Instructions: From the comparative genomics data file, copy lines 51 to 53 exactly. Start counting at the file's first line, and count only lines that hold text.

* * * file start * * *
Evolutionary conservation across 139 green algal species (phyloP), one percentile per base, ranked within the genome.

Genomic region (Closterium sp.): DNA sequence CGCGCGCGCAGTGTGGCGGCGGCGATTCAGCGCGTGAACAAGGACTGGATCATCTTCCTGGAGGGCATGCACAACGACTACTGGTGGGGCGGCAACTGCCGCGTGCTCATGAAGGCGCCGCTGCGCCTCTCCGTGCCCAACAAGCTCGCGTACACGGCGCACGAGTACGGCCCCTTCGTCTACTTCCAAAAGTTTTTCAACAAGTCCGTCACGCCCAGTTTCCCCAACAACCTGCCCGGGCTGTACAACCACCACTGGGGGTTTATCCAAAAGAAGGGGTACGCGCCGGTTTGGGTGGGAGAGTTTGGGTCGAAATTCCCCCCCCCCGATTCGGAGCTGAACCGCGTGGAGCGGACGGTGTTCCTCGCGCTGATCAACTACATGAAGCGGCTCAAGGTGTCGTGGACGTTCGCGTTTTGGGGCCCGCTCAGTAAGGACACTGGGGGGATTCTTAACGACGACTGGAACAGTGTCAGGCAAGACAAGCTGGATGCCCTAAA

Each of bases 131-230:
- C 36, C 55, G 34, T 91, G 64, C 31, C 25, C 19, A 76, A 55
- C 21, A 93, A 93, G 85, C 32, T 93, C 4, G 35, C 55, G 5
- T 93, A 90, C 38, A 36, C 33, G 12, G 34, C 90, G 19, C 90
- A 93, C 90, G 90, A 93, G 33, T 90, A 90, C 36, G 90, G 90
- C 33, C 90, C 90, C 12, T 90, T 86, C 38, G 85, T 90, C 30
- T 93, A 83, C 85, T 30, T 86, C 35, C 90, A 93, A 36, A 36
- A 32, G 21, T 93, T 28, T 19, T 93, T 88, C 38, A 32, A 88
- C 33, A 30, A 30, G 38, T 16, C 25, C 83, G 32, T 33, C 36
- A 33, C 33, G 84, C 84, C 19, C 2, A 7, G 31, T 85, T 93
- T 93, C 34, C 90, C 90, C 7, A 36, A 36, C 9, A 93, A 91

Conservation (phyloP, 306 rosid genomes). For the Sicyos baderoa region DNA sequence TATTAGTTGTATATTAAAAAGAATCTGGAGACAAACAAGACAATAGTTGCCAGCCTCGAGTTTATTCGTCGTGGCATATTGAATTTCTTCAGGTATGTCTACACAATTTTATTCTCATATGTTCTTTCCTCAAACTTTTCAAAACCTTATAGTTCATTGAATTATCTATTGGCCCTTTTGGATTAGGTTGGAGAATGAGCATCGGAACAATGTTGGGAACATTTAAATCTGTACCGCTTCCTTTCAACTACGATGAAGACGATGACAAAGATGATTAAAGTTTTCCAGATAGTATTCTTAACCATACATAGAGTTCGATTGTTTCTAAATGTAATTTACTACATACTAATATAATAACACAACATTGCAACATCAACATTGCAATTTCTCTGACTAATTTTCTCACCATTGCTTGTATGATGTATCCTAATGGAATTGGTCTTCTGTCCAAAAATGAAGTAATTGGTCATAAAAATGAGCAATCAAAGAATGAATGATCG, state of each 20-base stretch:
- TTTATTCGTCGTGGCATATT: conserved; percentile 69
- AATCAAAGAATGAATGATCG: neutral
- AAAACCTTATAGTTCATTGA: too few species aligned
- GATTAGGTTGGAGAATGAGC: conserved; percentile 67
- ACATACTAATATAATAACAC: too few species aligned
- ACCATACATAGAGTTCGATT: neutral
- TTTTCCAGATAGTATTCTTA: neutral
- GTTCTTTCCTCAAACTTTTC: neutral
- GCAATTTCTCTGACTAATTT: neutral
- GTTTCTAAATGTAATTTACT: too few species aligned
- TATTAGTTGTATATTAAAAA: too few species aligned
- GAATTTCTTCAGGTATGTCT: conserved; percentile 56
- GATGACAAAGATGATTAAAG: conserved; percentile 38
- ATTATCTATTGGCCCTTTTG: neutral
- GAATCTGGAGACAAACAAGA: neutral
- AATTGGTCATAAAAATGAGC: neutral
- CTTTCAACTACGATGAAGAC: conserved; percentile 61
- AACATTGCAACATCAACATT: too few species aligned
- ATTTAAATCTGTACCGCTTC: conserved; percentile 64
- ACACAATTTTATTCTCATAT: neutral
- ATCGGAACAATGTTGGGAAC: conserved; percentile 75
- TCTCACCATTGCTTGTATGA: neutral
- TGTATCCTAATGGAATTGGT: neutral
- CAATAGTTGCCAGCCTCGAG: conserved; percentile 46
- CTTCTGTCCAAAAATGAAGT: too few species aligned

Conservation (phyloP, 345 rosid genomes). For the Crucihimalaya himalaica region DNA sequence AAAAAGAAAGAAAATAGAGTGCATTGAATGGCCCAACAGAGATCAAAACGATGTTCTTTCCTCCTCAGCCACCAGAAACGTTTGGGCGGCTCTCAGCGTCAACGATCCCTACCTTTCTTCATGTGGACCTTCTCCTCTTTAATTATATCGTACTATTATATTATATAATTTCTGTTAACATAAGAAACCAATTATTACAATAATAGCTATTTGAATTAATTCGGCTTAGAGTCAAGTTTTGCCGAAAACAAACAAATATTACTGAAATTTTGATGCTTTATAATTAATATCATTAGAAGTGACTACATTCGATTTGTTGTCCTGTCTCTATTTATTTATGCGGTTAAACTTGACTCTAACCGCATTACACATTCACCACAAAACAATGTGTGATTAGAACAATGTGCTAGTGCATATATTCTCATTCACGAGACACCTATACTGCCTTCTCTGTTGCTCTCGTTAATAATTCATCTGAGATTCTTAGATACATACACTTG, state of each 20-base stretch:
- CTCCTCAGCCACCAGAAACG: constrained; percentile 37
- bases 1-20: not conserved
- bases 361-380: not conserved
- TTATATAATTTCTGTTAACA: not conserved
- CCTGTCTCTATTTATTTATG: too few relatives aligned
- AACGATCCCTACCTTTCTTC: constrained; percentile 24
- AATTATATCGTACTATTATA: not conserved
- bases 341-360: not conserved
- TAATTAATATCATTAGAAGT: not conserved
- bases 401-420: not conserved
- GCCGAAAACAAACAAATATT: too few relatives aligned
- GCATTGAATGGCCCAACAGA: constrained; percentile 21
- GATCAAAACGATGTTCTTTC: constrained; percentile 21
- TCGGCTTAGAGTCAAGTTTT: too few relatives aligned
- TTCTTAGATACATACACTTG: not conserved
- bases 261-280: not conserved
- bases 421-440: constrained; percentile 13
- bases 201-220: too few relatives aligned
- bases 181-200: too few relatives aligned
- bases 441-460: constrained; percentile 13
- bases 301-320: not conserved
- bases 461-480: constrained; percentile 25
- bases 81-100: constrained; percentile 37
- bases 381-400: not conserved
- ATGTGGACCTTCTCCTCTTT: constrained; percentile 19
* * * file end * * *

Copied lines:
- GCCGAAAACAAACAAATATT: too few relatives aligned
- GCATTGAATGGCCCAACAGA: constrained; percentile 21
- GATCAAAACGATGTTCTTTC: constrained; percentile 21